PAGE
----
Zafiirah Hosenie


PhD Astronomy & Astrophysics

University of Manchester

Could you tell us about your background? 

Born in Mauritius, a tropical Island, I did my undergraduate studies in Physics at the University of Mauritius. I was then awarded the prestigious Square Kilometre Array (SKA) Masters bursary and embarked upon an MSc in Astrophysics and Space Science at the University of Cape Town and North-West University. In April 2018, I started my PhD studies in the Jodrell Bank Centre for Astrophysics (JBCA) at the University of Manchester, under the supervision of Prof Benjamin Stappers and Dr Rob Lyon.


Please tell us about your PhD research.

We cannot escape the fact that astronomy is already in the era of Big Data, with various surveys generating from petabytes up to exabytes of data per day. Sifting through this gigantic amount of data will be almost impossible for astronomers. In the same spectrum, the crux of my PhD lies at the intersection of data science and astronomy; my research is mostly in the development of a sophisticated and automated pipeline for transients detection and classification. In particular, my work involves the combination of unsupervised methods for feature evaluation and supervised methods to classify variable stars (time-series data). In addition to this, one of the most prominent issues in science and particularly in astronomy is imbalanced data. My research also focuses on developing various algorithms to augment datasets which will prevent overfitting when implementing machine learning (ML) algorithms, thus alleviating the imbalance problems. During my PhD I have developed a hierarchical classification pipeline that performs classification and augments data level-wise in the taxonomy at the same time. Currently I am currently working on an automated pipeline to perform the classification of transients and bogus candidates using MeerLICHT data. Additionally I am building an algorithm to detect and localise Fast Radio Bursts (FRBs) using convolutional neural networks.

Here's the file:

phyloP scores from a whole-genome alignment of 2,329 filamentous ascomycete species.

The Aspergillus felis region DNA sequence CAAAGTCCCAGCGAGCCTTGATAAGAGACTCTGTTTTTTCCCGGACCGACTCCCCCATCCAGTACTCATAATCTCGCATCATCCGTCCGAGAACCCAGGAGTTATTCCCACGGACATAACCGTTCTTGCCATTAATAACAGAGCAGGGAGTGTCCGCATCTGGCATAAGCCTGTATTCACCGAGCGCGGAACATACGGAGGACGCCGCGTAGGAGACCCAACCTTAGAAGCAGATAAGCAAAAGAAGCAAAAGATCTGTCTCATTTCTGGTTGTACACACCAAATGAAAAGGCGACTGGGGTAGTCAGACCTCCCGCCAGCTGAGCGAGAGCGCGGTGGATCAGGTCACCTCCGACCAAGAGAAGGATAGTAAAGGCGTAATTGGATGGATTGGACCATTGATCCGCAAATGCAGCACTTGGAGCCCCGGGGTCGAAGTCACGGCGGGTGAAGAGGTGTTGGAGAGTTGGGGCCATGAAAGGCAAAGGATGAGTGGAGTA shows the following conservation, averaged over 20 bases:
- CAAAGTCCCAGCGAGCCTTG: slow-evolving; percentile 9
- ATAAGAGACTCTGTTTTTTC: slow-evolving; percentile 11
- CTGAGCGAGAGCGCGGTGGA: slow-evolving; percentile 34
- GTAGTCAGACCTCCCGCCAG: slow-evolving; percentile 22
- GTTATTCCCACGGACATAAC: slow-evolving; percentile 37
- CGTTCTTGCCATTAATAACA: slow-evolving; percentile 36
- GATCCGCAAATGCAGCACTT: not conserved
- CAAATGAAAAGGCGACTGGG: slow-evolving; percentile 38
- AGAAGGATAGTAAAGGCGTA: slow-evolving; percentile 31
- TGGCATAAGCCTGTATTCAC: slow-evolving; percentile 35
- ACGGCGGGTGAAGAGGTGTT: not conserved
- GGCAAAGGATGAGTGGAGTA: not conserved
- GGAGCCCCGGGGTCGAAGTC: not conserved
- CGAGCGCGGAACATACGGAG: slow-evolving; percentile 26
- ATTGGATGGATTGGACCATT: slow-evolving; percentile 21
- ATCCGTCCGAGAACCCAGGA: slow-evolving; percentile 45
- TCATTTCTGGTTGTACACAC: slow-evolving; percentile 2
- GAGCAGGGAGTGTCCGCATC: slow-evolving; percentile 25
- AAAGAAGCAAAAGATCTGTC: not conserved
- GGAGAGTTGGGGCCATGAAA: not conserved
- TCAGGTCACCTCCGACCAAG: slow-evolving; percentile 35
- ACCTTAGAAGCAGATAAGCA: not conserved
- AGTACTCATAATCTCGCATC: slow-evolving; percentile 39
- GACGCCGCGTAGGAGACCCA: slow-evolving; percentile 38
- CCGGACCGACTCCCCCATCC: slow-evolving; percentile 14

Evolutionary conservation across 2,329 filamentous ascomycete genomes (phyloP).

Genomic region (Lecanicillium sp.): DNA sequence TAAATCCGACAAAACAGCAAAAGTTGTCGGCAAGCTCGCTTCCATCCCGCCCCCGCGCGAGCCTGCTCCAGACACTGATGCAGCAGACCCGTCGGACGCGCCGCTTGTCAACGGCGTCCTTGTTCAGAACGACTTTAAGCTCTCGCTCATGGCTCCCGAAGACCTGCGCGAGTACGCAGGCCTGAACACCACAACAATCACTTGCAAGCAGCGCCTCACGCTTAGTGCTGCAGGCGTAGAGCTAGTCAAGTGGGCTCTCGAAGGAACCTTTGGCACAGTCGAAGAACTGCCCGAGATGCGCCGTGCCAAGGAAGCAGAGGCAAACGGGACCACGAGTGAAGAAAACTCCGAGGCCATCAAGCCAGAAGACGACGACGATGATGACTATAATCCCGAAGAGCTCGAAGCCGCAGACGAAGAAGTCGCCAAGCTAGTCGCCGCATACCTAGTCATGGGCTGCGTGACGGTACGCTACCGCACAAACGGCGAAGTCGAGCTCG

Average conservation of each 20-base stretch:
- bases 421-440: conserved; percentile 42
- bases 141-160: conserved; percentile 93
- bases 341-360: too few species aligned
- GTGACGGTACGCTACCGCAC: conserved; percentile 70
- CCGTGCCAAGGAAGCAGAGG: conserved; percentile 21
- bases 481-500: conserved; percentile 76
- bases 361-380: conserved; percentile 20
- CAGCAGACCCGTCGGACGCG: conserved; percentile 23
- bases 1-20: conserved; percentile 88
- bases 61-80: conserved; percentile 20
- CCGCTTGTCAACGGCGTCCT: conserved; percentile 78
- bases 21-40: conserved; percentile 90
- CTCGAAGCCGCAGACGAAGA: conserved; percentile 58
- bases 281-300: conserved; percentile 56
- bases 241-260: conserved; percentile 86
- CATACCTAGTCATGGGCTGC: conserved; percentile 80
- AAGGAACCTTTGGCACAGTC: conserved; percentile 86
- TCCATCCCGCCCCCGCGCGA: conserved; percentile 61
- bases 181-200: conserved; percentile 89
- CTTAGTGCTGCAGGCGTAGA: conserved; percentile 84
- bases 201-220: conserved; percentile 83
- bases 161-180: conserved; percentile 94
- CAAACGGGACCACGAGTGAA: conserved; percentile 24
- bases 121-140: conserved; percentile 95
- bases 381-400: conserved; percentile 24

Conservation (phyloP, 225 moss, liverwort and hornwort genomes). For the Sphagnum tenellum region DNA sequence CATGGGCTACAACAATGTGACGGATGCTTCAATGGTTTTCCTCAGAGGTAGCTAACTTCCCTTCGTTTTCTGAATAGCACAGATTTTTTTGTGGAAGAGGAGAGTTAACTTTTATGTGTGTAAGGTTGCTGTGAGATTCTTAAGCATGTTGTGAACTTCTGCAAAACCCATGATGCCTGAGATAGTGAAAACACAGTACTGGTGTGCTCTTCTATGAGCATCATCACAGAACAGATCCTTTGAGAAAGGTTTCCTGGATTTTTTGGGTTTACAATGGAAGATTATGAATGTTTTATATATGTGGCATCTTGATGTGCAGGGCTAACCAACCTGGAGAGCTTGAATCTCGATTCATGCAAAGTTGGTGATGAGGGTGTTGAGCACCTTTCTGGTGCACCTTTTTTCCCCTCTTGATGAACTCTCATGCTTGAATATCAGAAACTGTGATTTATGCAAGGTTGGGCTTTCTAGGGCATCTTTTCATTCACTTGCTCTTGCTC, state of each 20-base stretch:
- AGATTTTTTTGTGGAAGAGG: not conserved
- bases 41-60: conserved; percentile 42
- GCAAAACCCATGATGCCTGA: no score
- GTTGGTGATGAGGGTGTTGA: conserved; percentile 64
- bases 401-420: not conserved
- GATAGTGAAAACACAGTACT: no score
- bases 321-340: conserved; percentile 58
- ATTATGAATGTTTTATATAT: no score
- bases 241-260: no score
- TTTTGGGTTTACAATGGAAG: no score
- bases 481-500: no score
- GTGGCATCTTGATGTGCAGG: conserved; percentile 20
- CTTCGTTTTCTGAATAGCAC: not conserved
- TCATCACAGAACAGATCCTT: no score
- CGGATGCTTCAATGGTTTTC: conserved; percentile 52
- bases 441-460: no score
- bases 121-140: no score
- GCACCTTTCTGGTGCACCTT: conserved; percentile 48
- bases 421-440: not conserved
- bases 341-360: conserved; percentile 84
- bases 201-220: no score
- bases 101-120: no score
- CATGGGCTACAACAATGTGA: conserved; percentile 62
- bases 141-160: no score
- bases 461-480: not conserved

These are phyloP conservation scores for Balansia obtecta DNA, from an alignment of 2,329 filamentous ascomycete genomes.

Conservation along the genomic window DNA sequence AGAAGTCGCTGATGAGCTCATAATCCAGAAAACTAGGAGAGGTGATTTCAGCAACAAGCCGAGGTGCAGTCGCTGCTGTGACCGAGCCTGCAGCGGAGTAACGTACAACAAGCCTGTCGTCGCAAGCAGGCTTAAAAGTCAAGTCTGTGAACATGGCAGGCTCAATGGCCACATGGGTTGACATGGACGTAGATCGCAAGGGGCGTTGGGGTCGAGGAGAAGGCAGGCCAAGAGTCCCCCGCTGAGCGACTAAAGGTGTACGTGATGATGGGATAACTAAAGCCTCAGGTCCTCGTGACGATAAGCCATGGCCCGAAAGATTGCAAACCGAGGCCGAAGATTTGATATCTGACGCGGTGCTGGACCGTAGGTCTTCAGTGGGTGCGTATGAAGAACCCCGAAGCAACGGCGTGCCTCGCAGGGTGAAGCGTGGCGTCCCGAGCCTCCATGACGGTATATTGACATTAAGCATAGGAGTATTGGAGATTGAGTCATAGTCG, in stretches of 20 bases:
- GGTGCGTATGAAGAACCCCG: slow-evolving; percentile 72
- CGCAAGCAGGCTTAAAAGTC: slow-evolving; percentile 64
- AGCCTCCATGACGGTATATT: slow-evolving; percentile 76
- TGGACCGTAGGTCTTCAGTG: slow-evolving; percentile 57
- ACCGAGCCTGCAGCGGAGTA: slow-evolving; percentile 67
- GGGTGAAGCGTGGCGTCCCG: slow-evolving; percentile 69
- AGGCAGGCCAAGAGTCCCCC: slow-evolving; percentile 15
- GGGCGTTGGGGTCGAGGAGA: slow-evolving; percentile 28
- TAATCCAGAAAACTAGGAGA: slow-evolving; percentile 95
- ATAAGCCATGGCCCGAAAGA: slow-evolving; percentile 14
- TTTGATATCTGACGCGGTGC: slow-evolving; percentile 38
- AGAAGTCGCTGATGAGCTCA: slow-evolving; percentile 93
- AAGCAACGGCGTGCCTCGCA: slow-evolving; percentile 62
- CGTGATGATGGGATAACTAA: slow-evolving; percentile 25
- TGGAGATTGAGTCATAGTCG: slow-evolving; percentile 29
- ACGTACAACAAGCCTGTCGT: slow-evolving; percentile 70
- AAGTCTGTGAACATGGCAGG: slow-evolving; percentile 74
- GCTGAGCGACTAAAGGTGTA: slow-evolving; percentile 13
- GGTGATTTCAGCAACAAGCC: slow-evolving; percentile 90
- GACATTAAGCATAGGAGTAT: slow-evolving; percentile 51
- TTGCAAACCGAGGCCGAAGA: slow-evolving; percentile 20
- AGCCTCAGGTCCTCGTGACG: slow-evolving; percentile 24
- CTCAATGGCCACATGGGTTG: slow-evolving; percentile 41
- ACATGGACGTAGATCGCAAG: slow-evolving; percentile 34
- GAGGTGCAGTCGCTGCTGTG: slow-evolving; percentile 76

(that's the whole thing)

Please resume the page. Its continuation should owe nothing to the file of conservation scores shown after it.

More details about my research can be found at













What started your interest in astronomy and data science? 

In 2015, I attended the Mauritius Machine Learning JEDI workshop, organised by Prof Bruce Bassett and Dr Nadeem Oozeer.  JEDI style workshops are more open to solving research problems, rather than the format of long formal talks, and they also encourage more interaction between participants and senior academics. This helped me to have a broader view on the intersection of astronomy and machine learning. The project that I was working on was source classification in radio astronomy using machine learning. It was during this time that I realised just how powerful data science techniques can be in astronomy. The workshop was 10 days long and so we did not have the time to reach our end goal; this interesting project later formed the research for my Masters thesis in 2016. I had the opportunity to apply a Generative Adversarial Network to simulate radio images and perform classification of real sources.


What would your dream job be, and where?

I strongly believe that AI can have a significant impact on real world challenges, and has the potential to bring insightful solutions to various societal problems. After my PhD, I have a strong zeal to work on predictive and analytical modelling of epidemic outbreaks, predetermining risk areas using geospatial data and notifying people in impacted areas, and also to provide insights on flood prevention. I would like to work in one of the Big Tech companies e.g. Google AI, DeepMind, Facebook AI, Microsoft AI or IBM AI Research amongst others.

What accomplishment are you most proud of so far?

Having the opportunity to pursue a PhD in the United Kingdom is one of my greatest accomplishments so far. I had never imagined myself going so far in Mauritius given the limited opportunities and infrastructures. In Mauritius, it is very rare to find women pursuing further studies abroad especially. I am thankful to my family and to DARA Big Data for providing a programme that encourages women and under-represented countries to dream big.

What advantages do you think there are for students with machine learning skills, particularly in Africa?

Machine learning is the new fuel which makes the most efficient use of data, enabling us to draw useful inferences. I believe students with ML skills are greatly valued given the large rich data sets that are gathered with technology. ML skills are so broad that they can be applied in various domains, from computer and life sciences to the financial and business sectors. Therefore there is a huge opportunity to work on real-world problems and develop solutions that will have a deep impact on all walks of life.


What have you enjoyed most about the UK while you've been studying here?

I have had the opportunity to attend many prestigious conferences, e.g. ICLR, ICML, OxML, WiML and Google Sandbox among others, which would not have been possible previously.


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